The Dark Side of the GDPR

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While bringing a new dawn of data protection to Europe, the GDPR could also bring a negative side with fraudsters, activists and phishers all ready to pounce on the regulation’s capabilities. Dan Raywood looks at the potential dark side of the GDPR.

The General Data Protection Regulation (GDPR) has hung over the security and privacy sectors for most of this decade and with the May 25 2018 deadline looming, the effort to understand and gain compliance with the regulation should have been a priority for all European businesses for the past couple of years.

With new regulation comes more than a required effort to gain compliance, however; it brings the opportunity for many to make money. In addition to those selling services and solutions to aid compliance, is it possible that we could see a negative industry emerge because of the greater transparency of data breaches and personal information loss because of the GDPR.

“There is no case law as no one is being prosecuted at any time, but you can bet it will happen"

Ambulance Chasing Culture
The pervasive ambulance chasing personal lawyer has seen many people receive unwarranted and random phone calls, and according to Garner’s Dictionary of Legal Usage, an ambulance chaser is “a lawyer who solicits business from accident victims at the scene of an accident or shortly thereafter.”

After more data breaches were reported in 2017 than any previous year, and more are expected to be disclosed to privacy regulators under the GDPR’s mandatory data breach notification laws, could the ambulance chasing lawyer be about to realize the opportunities presented in cybersecurity?

In this case, a lawyer could see the opportunity to win some easy money by telling victims of a major breach that they could claim compensation from the company who lost their data, or collectively bring a class action case with other victims.
The class action case in cybersecurity is not unprecedented: in 2013, Katie Szpyrka and Khalilah Gilmore-Wright filed a class action complaint against LinkedIn, alleging that its poor password security storage enabled the breach the company suffered. This was dismissed, as was a class action lawsuit brought in 2016 against Keystone Mercy Health Plan and Amerihealth Mercy Health Plan for losing a USB flash drive that allegedly contained sensitive information on approximately 300,000 patients.

Under GDPR, details of breaches will be more available due to mandatory notifications, so could this lead to an increase of ‘carpet bagging’ companies offering ‘privacy lawyers 4 U?’ One person who believes this may be the case is information security director Quentyn Taylor, who initially made these claims on Twitter. He tells Infosecurity that with data breaches, people focus on the reasons why a breach happened in the first place, and feels there is realistic potential for money to be claimed in the wake of a data breach as you “never know until it happens for the first time.”

On the likelihood of an ambulance chasing company calling individuals to inform them that they can claim compensation, Taylor says: “Under the current data protection legislation it would be very hard to do and here in the UK we don’t have the legal statutes to be able to do that, but it is my belief that in the future it will become easier to do that.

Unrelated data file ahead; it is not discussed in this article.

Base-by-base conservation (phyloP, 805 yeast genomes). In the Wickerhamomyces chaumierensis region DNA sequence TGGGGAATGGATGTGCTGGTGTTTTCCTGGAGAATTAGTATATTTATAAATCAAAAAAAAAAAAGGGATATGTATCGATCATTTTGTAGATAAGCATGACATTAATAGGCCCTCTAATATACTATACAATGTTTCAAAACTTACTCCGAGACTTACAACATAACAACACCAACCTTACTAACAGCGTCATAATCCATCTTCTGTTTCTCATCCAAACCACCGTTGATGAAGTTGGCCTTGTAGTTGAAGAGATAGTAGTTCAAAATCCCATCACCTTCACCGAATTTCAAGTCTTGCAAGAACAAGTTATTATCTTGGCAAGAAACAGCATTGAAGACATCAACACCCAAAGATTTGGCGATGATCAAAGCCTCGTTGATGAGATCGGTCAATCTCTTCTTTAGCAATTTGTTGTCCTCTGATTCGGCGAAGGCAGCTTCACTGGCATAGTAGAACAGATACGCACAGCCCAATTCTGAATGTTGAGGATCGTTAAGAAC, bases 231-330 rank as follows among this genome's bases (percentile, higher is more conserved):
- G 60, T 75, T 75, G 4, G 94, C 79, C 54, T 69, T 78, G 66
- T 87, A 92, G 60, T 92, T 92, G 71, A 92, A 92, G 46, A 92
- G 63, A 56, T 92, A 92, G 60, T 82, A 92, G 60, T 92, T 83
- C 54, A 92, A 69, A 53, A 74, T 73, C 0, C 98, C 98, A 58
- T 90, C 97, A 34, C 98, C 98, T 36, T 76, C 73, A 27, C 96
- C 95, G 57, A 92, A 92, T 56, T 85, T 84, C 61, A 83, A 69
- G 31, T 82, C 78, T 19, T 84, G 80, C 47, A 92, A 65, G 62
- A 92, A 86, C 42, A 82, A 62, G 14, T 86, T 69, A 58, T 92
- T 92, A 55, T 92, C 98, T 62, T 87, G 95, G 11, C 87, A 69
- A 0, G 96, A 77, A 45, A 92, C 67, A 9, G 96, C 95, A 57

“There is no case law as no one is being prosecuted at any time, but you can bet it will happen and that someone will make an attempt at doing it. If you’re a corporate activist you could use it as well.”

In December 2017, supermarket chain Morrisons was found to be liable for the theft of staff data by a former employee, paving the way for former and current workers to seek compensation. Nick McAleenan, a partner at JMW Solicitors, who represented the claimants said that this was a “landmark decision, being the first data leak class action in the UK.”
Although Taylor says that the data protection law has not been put there to punish big business, it has been put there “to balance data protection.”

Opportunities for Predatory Lawyers
Some privacy and compliance experts speaking to Infosecurity are of the opinion that it’s not a case of whether there could be GDPR-related legal cases, but when. Rowenna Fielding, data protection expert with Protecture, thinks it is possible that data protection law will provide wider opportunities for predatory lawyers, as well as “the usual cohort of scammers and chancers, particularly if we don’t get an equivalent to Article 80.2.”

She claims that GDPR will increase awareness by data subjects of their rights, and in article 80.2 there is a provision for non-profit groups to represent data subjects rather than them having to bring their own individual litigation.

So will GDPR-related scams happen? Fielding believes that phishers will be the first to seize the opportunity, as they will push the message of “we’re from a security agency and you got caught in a data breach, so click here to restore your credit and check your details.”

In terms of scammers, Fielding says that in some cases, chasing ambulances can result in genuine exposure of malpractice and litigation for people who would not normally get a payout. “So it is not an inherently bad thing, but there is a gap in the market where companies are doing stuff wrong. I’m not inherently against ‘no win no fee’ claims provided that they are done right.”

Nick Caley is ForgeRock’s vice-president – financial services and regulatory, EMEA. He feels it is likely that there will be ‘outfits’ who are benefiting from PPI mis-selling, who will turn their focus to other issues and opportunities. With data breaches, he argues, there is the possibility of a class action and compensation.